Kilauea, Hawaiian Islands (USA)
19.421°N, 155.287°W | Summit elev. 1222 m
HVO reported that lava continued to effuse from a vent in the lower W wall of Kilauea’s Halema`uma`u Crater during 20-27 September, entering the lava lake and flowing onto the crater floor. The continuously active part of the lake dropped 10 m, regained 3 m during 19-22 September, and then was unchanged the rest of the week. Breakouts of lava occurred at the W and N margins of the lake during most of the week. The Aviation Color Code and the Volcano Alert Level remained at Orange and Watch, respectively.
Geological summary: Kilauea overlaps the E flank of the massive Mauna Loa shield volcano in the island of Hawaii. Eruptions are prominent in Polynesian legends; written documentation since 1820 records frequent summit and flank lava flow eruptions interspersed with periods of long-term lava lake activity at Halemaumau crater in the summit caldera until 1924. The 3 x 5 km caldera was formed in several stages about 1,500 years ago and during the 18th century; eruptions have also originated from the lengthy East and Southwest rift zones, which extend to the ocean in both directions. About 90% of the surface of the basaltic shield volcano is formed of lava flows less than about 1,100 years old; 70% of the surface is younger than 600 years. The long-term eruption from the East rift zone between 1983 and 2018 produced lava flows covering more than 100 km2, destroyed hundreds of houses, and added new coastline.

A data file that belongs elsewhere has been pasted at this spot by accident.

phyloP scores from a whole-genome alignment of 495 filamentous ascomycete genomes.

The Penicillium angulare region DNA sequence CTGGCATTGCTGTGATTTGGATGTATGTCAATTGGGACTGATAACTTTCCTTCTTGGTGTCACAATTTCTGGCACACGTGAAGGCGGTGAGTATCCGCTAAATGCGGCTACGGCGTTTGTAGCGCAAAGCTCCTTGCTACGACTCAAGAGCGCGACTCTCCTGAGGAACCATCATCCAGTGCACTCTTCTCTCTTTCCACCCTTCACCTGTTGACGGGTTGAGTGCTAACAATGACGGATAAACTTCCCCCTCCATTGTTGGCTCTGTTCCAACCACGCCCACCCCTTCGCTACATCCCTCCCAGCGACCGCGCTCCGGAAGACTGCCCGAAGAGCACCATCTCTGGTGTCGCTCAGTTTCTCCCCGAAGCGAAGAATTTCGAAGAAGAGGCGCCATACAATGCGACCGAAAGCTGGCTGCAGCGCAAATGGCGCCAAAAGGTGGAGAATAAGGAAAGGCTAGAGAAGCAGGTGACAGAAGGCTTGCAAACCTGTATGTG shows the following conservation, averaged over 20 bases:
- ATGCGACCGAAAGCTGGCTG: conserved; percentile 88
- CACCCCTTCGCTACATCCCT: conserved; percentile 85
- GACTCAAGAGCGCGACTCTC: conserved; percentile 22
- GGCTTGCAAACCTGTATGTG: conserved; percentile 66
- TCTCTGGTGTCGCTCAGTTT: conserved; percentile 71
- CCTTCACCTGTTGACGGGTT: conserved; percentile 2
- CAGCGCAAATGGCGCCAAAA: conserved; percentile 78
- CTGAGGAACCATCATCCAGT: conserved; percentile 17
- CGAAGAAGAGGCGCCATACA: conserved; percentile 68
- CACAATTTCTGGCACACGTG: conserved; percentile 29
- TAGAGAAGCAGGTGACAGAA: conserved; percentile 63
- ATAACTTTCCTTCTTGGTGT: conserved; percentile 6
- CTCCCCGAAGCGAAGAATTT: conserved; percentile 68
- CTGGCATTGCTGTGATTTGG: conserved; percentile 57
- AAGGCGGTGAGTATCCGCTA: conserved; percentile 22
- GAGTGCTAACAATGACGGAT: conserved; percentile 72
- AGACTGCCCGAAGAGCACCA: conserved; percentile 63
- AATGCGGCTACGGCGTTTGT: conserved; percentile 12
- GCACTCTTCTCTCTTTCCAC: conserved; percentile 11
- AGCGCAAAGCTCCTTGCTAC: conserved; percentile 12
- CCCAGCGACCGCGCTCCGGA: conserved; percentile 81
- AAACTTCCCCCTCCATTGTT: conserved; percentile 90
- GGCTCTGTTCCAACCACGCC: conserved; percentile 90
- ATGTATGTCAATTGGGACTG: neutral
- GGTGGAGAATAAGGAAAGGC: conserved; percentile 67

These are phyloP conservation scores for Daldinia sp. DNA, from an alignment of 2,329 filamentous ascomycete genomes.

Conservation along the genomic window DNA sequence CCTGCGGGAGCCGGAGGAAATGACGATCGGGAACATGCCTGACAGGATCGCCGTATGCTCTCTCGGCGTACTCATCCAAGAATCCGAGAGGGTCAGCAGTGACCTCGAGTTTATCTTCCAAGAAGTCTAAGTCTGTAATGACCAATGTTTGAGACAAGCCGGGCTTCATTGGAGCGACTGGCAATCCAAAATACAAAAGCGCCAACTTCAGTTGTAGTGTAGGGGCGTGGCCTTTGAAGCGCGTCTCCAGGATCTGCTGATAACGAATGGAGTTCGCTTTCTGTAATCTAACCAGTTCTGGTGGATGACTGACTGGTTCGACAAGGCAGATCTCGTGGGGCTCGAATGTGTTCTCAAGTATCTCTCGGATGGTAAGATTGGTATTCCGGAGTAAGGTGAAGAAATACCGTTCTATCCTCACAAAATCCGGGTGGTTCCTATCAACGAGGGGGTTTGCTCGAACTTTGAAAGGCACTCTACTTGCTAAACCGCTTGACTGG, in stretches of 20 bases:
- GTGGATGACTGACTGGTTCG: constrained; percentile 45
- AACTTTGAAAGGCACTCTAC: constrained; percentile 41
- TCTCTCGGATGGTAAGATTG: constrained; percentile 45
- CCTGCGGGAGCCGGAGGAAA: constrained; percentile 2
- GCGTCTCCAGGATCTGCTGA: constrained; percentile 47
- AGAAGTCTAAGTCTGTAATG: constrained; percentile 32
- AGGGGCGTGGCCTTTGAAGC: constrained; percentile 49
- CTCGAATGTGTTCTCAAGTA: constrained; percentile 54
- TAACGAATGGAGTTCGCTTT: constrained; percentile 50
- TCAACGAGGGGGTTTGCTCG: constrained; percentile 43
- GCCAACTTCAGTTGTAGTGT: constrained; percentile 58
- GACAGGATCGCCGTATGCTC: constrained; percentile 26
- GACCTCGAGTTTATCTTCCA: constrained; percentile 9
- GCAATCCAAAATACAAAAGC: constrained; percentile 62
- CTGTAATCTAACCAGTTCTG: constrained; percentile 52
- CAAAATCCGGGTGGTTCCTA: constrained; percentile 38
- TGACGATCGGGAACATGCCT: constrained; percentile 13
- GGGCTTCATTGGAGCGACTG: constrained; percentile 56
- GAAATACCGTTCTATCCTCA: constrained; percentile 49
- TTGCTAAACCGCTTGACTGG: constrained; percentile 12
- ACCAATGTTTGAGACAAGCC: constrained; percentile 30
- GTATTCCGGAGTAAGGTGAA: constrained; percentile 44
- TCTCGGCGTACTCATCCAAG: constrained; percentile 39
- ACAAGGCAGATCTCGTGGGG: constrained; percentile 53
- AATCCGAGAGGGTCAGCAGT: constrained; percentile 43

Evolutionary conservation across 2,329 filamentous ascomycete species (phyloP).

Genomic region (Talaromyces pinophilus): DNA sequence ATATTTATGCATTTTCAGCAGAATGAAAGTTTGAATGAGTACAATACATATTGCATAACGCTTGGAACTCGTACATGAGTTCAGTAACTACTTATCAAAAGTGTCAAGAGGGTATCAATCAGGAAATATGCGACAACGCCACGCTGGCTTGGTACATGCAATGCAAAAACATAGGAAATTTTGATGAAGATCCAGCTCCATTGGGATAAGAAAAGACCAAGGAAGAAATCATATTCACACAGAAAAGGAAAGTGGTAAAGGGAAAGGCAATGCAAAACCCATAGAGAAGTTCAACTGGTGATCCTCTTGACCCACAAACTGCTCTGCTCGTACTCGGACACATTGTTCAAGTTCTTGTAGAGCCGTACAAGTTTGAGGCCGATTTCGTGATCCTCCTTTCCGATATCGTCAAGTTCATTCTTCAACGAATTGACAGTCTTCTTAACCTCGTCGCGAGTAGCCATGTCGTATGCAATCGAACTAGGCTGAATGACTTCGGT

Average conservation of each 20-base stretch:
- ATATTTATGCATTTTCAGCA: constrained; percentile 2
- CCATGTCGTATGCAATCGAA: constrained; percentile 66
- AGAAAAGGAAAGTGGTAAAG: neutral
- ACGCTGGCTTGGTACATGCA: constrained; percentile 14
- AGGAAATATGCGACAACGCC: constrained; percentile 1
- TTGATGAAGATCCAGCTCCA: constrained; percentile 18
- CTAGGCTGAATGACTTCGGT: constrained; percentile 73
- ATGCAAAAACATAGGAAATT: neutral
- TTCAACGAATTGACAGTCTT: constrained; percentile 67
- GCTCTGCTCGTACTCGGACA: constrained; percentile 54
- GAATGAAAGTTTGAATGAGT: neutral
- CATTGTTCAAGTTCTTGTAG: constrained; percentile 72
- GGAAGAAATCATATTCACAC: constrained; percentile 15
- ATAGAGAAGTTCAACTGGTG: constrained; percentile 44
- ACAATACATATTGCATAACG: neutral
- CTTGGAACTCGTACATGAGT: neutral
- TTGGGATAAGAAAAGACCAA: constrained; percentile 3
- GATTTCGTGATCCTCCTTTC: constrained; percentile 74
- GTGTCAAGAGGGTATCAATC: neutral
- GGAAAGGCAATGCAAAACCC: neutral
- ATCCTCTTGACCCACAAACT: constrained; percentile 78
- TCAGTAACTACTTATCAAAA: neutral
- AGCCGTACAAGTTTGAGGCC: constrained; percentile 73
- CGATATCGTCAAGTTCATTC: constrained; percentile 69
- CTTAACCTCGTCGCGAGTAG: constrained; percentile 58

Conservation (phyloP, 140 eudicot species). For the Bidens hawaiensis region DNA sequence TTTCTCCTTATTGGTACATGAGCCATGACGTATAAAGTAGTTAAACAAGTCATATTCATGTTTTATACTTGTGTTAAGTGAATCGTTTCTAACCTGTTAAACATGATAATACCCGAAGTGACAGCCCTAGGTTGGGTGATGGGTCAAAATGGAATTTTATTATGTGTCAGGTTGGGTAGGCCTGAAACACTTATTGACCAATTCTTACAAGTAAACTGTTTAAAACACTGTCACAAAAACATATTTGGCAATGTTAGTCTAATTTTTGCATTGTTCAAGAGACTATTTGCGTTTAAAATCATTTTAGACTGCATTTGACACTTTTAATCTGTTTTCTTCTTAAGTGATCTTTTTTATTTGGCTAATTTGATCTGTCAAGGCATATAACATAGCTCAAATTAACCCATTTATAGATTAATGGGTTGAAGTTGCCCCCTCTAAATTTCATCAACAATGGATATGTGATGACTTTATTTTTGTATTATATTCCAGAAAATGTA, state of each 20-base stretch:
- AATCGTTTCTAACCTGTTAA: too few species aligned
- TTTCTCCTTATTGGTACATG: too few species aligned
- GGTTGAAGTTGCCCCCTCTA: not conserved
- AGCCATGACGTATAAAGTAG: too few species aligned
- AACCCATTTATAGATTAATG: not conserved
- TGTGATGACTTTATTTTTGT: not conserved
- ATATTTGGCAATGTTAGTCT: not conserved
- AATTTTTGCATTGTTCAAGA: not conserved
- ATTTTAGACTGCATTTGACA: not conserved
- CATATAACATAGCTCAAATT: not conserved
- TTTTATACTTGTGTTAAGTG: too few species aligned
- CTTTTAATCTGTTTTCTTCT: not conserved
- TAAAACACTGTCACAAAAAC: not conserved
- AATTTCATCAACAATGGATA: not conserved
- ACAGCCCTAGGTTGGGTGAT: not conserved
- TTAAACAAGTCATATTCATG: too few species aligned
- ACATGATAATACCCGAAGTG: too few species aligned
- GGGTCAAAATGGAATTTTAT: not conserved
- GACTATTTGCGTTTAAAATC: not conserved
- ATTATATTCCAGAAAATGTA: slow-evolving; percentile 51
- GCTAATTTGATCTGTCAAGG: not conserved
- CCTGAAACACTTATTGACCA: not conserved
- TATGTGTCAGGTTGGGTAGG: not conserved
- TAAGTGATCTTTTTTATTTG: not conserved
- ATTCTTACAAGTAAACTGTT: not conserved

Klyuchevskoy, Central Kamchatka (Russia)
56.056°N, 160.642°E | Summit elev. 4754 m
Strong winds re-suspended ash from the E flank of Klyuchevskoy and created plumes that were visible in satellite images drifting 460 km SE during 21-22 September. KVERT raised the Aviation Color Code to Orange on 21 September but lowered it back to Green on 24 September. Dates are based on UTC times; specific events are in local time where noted.
Geological summary: Klyuchevskoy (also spelled Kliuchevskoi) is Kamchatka’s highest and most active volcano. Since its origin about 6000 years ago, the beautifully symmetrical, 4835-m-high basaltic stratovolcano has produced frequent moderate-volume explosive and effusive eruptions without major periods of inactivity. It rises above a saddle NE of sharp-peaked Kamen volcano and lies SE of the broad Ushkovsky massif. More than 100 flank eruptions have occurred during the past roughly 3000 years, with most lateral craters and cones occurring along radial fissures between the unconfined NE-to-SE flanks of the conical volcano between 500 m and 3600 m elevation. The morphology of the 700-m-wide summit crater has been frequently modified by historical eruptions, which have been recorded since the late-17th century. Historical eruptions have originated primarily from the summit crater, but have also included numerous major explosive and effusive eruptions from flank craters.